The Honor Is All Mine

Честь: honor, reputation, credit

I’ve become a bit obsessed with честь (honor). Just about every major Russian thinker and philologist wrote about it. True, they wrote different things. Depending on who you read, честь came from the same root word as часть (part, portion) and originally had the notion of partaking in the family bounty, or it came from an Indo-European word that meant thinking, intention or understanding. It was either a local pagan notion or a largely imported Western concept.

What most people agree on, however, is that честь and совесть (conscience) are the two main behavior regulators for Russians. Честь seems to be used in Russian more frequently than honor is used in English, where behavior is also — or more often — regulated by notions of fairness, honesty, justice or the law.

Of course, there are similar usages of честь/honor. We both name or do things в честь кого-то (in honor of someone), even if they are sometimes ridiculous: Президент США Барак Обама «помиловал» двух индеек в честь Дня благодарения (U.S. President Barack Obama “pardoned” two turkeys in honor of Thanksgiving). We both talk about честь as something that brings honor: Это большая честь для меня (This is a great honor for me). When the honor is bestowed by people, we often describe them as a source of pride: Этот студент — честь нашего института (This student is the pride of our institute).

And although we both talk about долг чести (a debt of honor), личная честь (personal honor) and чувство чести (a sense of honor), честно говоря (to be honest), I can’t remember the last time I referred to anyone’s debt of honor. In the Russian media, I found an article about the financial crisis called, Проблемные кредиты — долг чести или проблема общества? (Bad credit: a debt of honor or society’s problem?). In U.S. publications about the mortgage and foreclosure crisis, the notion of honor doesn’t come up. Instead they speak about what’s fair or legal.

In many cases, Russian честь is the American reputation or good name. For example, the expression выйти из положения с честью is literally “to get out of a situation with honor,” but in English it might be more commonly “to get out of a situation with your good name/reputation intact.” Or here’s a surprising example: Russian bikers have a код чести (a code of honor), which states: Никогда, ни при каких условиях байкер не может задеть честь клуба (A biker should never, under any circumstances, tarnish the reputation of the club). Hats off to Russian bikers!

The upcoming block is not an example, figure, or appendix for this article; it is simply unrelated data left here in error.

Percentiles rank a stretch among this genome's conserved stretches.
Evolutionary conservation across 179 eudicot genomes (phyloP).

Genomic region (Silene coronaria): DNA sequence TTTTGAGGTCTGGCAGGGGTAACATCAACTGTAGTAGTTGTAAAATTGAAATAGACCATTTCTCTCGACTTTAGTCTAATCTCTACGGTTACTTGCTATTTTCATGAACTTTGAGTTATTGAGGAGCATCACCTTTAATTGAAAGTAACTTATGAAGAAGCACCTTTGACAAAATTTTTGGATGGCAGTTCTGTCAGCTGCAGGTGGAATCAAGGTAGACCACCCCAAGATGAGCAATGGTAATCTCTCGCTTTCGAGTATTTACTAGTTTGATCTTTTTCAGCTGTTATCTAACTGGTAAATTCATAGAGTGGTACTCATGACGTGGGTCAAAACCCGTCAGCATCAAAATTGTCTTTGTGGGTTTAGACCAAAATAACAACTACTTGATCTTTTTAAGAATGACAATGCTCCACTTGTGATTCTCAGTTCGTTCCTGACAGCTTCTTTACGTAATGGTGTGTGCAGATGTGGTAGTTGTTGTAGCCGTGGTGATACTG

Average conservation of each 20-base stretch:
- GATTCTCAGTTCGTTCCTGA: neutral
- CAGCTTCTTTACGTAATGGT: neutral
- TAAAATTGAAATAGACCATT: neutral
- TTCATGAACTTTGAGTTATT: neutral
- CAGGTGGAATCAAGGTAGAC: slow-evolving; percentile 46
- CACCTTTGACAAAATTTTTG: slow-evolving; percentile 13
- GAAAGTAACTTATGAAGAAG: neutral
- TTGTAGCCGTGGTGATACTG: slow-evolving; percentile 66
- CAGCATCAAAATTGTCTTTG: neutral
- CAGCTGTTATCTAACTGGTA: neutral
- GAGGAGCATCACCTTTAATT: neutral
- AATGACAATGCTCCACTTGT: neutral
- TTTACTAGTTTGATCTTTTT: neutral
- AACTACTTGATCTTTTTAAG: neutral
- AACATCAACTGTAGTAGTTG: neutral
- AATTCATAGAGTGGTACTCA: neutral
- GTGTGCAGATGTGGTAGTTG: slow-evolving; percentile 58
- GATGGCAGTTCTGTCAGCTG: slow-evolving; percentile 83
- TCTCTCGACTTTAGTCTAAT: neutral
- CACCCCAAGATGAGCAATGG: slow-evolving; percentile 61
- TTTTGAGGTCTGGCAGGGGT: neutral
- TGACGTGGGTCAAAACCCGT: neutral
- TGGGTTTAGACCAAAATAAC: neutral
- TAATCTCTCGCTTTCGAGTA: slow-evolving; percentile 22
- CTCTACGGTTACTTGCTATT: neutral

Оказывать/оказать честь is to do someone an honor, which can sound delightfully old-fashioned in both Russian and English: Ты оказываешь мне честь, которой я пока не достоин (You do me an honor that I am not yet worthy of). Or clearly sarcastic: Эта девица ведёт себя так, будто оказывает мне честь своим присутствием (That chick acts like she’s honoring me with her presence). Hats off to the chick, too!

Sometimes English describes honorable things in terms of credit: Это делает ему честь (It’s to his credit). К его чести, он извинился (To his credit, he apologized). Or in terms of looking good: Принимать гостей на таком форуме делает честь столице (Welcoming guests at such a forum casts the capital city in a good light).

I really like this notion of честь. I just wish it were as visible in deed as it is audible in word.

Michele A. Berdy is a Moscow-based translator and interpreter, whose collection of columns, “The Russian Word’s Worth,” was published by Glas.

The views expressed in opinion pieces do not necessarily reflect the position of The Moscow Times.

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